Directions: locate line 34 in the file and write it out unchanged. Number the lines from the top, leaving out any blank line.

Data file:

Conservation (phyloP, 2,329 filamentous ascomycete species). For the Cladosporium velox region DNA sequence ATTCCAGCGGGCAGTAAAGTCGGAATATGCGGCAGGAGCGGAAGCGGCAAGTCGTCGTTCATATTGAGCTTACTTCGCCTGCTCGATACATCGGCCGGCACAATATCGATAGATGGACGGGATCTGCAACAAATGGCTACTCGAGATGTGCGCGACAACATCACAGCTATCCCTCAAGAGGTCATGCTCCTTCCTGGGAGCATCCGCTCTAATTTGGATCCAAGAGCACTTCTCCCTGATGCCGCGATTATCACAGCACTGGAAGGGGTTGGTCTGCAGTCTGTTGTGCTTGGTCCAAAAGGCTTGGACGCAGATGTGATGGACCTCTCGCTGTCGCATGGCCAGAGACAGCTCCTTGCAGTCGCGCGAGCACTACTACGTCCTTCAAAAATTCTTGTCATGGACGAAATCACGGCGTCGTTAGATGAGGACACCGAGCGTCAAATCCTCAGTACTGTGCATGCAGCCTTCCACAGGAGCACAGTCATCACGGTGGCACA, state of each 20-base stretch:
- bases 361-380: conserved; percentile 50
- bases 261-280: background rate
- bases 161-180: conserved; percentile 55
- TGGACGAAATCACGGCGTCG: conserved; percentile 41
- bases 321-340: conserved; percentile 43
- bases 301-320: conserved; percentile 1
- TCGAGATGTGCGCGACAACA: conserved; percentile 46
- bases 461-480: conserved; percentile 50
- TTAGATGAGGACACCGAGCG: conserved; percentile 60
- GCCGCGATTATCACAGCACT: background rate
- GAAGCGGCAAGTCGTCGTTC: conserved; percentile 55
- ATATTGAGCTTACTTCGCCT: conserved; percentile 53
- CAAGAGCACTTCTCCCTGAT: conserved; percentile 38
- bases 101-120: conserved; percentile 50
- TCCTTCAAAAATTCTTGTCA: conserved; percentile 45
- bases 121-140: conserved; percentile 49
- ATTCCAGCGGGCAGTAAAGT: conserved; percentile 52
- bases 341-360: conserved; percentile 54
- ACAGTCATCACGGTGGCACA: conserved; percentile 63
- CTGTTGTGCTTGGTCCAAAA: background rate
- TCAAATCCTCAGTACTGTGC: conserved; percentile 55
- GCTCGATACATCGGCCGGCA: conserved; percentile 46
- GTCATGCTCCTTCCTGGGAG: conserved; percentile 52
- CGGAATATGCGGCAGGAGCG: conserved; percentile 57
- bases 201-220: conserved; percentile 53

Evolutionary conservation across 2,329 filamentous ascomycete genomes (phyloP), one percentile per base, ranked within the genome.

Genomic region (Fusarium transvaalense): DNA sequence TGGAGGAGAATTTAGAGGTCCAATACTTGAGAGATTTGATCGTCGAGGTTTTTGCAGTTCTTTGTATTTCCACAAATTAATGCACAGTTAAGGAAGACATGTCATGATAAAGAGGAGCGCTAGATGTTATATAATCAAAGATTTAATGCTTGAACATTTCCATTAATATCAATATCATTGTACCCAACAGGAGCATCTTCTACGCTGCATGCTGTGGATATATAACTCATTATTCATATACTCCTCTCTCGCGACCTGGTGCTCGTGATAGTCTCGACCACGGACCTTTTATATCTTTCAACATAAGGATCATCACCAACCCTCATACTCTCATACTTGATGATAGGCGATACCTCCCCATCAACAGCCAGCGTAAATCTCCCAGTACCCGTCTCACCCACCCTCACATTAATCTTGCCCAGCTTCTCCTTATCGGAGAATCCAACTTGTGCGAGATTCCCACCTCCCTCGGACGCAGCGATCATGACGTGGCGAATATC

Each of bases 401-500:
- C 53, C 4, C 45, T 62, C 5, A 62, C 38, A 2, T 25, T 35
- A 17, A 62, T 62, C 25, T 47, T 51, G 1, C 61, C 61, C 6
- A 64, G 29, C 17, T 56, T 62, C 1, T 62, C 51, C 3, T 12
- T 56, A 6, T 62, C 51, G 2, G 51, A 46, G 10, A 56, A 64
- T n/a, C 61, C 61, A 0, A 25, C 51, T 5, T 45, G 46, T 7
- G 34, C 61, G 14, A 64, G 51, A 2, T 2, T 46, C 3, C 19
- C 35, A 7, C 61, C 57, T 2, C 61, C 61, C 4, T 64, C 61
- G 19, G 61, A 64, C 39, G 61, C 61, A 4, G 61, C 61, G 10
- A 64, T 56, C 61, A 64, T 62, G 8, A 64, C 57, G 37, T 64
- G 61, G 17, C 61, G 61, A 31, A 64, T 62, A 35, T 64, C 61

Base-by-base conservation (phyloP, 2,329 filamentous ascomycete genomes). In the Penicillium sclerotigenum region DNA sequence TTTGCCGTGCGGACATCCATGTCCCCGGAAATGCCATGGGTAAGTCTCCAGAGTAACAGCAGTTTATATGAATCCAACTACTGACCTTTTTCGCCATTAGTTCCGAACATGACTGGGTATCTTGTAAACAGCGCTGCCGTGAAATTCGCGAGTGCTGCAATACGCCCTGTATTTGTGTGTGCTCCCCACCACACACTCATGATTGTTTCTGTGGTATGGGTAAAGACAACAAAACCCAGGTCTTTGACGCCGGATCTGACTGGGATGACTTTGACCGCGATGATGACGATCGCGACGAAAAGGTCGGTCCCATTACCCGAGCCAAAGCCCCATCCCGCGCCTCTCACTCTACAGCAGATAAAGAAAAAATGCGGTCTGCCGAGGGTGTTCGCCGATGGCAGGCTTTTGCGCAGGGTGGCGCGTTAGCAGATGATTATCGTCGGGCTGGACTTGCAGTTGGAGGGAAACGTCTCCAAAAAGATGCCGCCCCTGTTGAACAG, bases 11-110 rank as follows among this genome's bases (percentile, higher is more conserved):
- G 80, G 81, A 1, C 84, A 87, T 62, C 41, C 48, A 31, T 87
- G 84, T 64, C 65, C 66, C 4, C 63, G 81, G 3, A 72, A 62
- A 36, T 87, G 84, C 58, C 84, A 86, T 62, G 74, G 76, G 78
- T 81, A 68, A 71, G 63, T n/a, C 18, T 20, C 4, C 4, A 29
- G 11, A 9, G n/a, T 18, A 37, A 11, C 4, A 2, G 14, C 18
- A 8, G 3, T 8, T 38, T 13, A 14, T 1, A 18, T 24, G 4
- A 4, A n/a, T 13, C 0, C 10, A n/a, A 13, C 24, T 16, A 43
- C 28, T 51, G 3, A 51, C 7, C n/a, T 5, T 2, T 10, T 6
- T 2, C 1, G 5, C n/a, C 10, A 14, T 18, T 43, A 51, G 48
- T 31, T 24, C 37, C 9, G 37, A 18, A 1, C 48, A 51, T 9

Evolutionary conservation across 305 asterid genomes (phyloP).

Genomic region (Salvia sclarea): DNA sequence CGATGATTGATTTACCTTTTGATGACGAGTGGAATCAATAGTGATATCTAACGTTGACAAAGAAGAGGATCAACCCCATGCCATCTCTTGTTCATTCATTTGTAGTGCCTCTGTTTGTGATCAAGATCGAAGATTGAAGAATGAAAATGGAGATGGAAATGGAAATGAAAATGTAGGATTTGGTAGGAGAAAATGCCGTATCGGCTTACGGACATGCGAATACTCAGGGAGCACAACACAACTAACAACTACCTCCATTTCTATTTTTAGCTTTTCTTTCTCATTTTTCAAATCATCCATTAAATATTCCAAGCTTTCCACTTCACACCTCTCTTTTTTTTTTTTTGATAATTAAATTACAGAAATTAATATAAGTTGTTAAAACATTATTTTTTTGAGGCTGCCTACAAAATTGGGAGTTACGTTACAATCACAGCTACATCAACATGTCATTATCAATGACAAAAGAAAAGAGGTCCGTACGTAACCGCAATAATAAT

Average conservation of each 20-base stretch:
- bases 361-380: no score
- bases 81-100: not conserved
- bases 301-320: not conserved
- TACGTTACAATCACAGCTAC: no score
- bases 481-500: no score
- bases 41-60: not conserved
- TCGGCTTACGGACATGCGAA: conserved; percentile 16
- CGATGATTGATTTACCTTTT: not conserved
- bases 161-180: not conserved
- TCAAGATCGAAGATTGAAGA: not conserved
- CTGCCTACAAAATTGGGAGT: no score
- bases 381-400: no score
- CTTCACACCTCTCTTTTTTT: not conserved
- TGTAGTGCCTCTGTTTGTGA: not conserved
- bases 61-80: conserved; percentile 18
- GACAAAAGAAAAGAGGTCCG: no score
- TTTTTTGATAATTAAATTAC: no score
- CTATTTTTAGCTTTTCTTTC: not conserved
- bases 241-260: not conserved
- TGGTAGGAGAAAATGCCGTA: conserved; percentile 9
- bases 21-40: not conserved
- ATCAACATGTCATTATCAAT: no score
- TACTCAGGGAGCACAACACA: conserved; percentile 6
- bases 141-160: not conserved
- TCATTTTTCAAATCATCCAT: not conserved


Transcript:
- T n/a, C 61, C 61, A 0, A 25, C 51, T 5, T 45, G 46, T 7